E: Energy of the crash
Twenty or more inches of vehicle crush indicate high crash forces that can cause serious internal injuries. Also, the structural integrity of the "safety cage" should not be compromised and the rest of the passenger compartment should be well intact. Note whether the vehicle was a collapsible unibody vehicle or a full-frame vehicle of larger size. Check for more than one collision.

N: Non-use or incorrect use of safety belts or child safety seats
Non-use of the lap, lap/shoulder belt or a child safety seat as well as incorrect use of these devices can result in multiple impacts and greater probability of internal injuries. Examples of incorrect use that can have serious consequence include: lap belt across the abdomen, shoulder belt under the arm or behind the back, child safety seat not secured properly by safety belt or child not secured in seat properly. Not wearing a seatbelt in combination with precrash braking, often places a person's body directly over the deploying hard cover of the airbag.

E: Eyewitness reports
Verbal reports, photos, and video images of the interior and exterior of the crash vehicle graphically convey the severity of the crash, and can indicate the probability and type of internal trauma. Frontal airbags deploy at approximately 100-200 mph and deflate in 1-2 seconds, and do not protect in secondary crashes. Side impact airbags deploy 3 times as fast, and some vehicles with curtain airbags may deploy in side impacts AND in roll overs and remain inflated for 6-10 seconds. Airbags do not deploy in approximately 30% of vehicle crashes due to the design of the crash, deceleration and other collision forces.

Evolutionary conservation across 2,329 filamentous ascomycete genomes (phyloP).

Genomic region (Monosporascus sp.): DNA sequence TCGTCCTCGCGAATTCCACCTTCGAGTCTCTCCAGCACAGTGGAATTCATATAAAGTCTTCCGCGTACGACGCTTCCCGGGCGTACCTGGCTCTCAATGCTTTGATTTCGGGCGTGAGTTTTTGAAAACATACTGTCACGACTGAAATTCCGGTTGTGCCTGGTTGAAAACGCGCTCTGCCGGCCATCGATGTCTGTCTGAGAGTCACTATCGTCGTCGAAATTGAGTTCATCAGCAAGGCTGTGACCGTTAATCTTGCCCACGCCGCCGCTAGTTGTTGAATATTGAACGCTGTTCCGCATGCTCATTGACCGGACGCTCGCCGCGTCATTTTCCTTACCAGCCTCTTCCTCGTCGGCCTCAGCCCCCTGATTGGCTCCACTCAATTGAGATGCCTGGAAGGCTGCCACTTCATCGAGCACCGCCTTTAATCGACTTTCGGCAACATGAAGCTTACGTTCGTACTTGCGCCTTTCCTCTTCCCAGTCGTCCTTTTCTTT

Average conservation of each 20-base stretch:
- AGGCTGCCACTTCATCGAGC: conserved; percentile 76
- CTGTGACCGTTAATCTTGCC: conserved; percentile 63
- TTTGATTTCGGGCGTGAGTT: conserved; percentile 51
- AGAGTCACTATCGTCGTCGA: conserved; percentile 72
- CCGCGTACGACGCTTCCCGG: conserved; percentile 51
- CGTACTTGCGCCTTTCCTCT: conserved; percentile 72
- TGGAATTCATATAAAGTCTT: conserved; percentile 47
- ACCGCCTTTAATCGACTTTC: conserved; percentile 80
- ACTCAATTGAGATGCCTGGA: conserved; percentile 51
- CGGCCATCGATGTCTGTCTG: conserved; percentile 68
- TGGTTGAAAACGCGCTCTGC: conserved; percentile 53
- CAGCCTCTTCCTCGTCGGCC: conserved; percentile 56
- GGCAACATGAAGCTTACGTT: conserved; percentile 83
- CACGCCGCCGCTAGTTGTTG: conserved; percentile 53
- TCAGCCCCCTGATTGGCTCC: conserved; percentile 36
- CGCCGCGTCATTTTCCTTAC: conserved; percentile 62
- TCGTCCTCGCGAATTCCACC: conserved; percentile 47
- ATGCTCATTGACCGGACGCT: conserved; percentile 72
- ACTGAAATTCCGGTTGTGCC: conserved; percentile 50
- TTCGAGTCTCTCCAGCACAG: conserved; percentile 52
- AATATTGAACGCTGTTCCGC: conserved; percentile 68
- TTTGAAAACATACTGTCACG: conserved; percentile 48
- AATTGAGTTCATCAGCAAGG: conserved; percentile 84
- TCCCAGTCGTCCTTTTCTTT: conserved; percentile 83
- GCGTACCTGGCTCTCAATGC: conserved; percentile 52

If Airbag Deployed, Vehicles Should Not Be Driven
Since airbags and seatbelts are safety devices, they must meet the Federal Motor Vehicle Safety Standards, FMVSS 209. It is also important to know and recognize the types of liability involving vehicle repairs and damages involved in a collision, even as an EMS responder. Emergency crews arrive at a collision and often find a vehicle's airbags deployed, but the occupants are uninjured. These occupants refuse EMS ambulance transportation and insist on driving their vehicle. They may not realize the airbag has been rendered inoperable. A person involved in an airbag deployment can experience temporary hearing loss, disorientation and confusion, and should be advised against driving any vehicle for at least 2 hours. Because the vehicle's airbags and pretensioners must be replaced after being deployed, EMS responders should advise the law enforcement agency or officers at the scene (and the vehicle driver), to have the vehicle towed. Only a few states have motor vehicle laws regarding the operation of vehicles on the roadway with working supplemental airbag restraint systems. Nonetheless, responders may move the vehicle off the roadway for traffic safety purposes.